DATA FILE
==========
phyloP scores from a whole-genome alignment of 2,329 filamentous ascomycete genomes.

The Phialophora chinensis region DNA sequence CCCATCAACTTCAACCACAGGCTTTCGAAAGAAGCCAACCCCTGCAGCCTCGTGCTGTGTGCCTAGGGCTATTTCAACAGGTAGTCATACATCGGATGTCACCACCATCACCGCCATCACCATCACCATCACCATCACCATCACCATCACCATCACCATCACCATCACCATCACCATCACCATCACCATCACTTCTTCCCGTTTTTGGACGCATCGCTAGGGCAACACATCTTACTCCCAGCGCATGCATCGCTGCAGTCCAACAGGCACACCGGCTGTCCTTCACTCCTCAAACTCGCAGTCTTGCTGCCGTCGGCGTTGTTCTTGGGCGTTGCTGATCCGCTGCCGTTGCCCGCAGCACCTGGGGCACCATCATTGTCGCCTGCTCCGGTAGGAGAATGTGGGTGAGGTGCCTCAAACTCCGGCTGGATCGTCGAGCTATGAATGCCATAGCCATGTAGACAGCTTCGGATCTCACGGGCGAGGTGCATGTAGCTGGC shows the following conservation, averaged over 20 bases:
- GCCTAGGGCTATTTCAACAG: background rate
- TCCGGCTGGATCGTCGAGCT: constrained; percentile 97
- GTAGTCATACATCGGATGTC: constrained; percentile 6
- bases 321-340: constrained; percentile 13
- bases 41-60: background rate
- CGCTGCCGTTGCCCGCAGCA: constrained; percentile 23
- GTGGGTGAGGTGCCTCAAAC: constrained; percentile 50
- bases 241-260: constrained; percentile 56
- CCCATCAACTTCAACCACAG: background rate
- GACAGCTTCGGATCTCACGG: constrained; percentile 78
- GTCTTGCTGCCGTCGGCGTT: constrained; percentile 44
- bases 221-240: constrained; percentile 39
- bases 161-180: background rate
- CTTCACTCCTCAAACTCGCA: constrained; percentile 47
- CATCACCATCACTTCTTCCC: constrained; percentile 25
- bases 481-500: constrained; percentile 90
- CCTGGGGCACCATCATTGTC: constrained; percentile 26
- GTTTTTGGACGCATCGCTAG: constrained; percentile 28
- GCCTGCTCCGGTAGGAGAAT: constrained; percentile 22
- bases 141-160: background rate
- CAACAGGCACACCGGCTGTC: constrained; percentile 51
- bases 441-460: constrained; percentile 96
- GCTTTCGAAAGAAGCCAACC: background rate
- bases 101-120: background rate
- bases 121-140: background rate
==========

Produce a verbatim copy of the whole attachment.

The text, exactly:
phyloP scores from a whole-genome alignment of 2,329 filamentous ascomycete genomes.

The Phialophora chinensis region DNA sequence CCCATCAACTTCAACCACAGGCTTTCGAAAGAAGCCAACCCCTGCAGCCTCGTGCTGTGTGCCTAGGGCTATTTCAACAGGTAGTCATACATCGGATGTCACCACCATCACCGCCATCACCATCACCATCACCATCACCATCACCATCACCATCACCATCACCATCACCATCACCATCACCATCACCATCACTTCTTCCCGTTTTTGGACGCATCGCTAGGGCAACACATCTTACTCCCAGCGCATGCATCGCTGCAGTCCAACAGGCACACCGGCTGTCCTTCACTCCTCAAACTCGCAGTCTTGCTGCCGTCGGCGTTGTTCTTGGGCGTTGCTGATCCGCTGCCGTTGCCCGCAGCACCTGGGGCACCATCATTGTCGCCTGCTCCGGTAGGAGAATGTGGGTGAGGTGCCTCAAACTCCGGCTGGATCGTCGAGCTATGAATGCCATAGCCATGTAGACAGCTTCGGATCTCACGGGCGAGGTGCATGTAGCTGGC shows the following conservation, averaged over 20 bases:
- GCCTAGGGCTATTTCAACAG: background rate
- TCCGGCTGGATCGTCGAGCT: constrained; percentile 97
- GTAGTCATACATCGGATGTC: constrained; percentile 6
- bases 321-340: constrained; percentile 13
- bases 41-60: background rate
- CGCTGCCGTTGCCCGCAGCA: constrained; percentile 23
- GTGGGTGAGGTGCCTCAAAC: constrained; percentile 50
- bases 241-260: constrained; percentile 56
- CCCATCAACTTCAACCACAG: background rate
- GACAGCTTCGGATCTCACGG: constrained; percentile 78
- GTCTTGCTGCCGTCGGCGTT: constrained; percentile 44
- bases 221-240: constrained; percentile 39
- bases 161-180: background rate
- CTTCACTCCTCAAACTCGCA: constrained; percentile 47
- CATCACCATCACTTCTTCCC: constrained; percentile 25
- bases 481-500: constrained; percentile 90
- CCTGGGGCACCATCATTGTC: constrained; percentile 26
- GTTTTTGGACGCATCGCTAG: constrained; percentile 28
- GCCTGCTCCGGTAGGAGAAT: constrained; percentile 22
- bases 141-160: background rate
- CAACAGGCACACCGGCTGTC: constrained; percentile 51
- bases 441-460: constrained; percentile 96
- GCTTTCGAAAGAAGCCAACC: background rate
- bases 101-120: background rate
- bases 121-140: background rate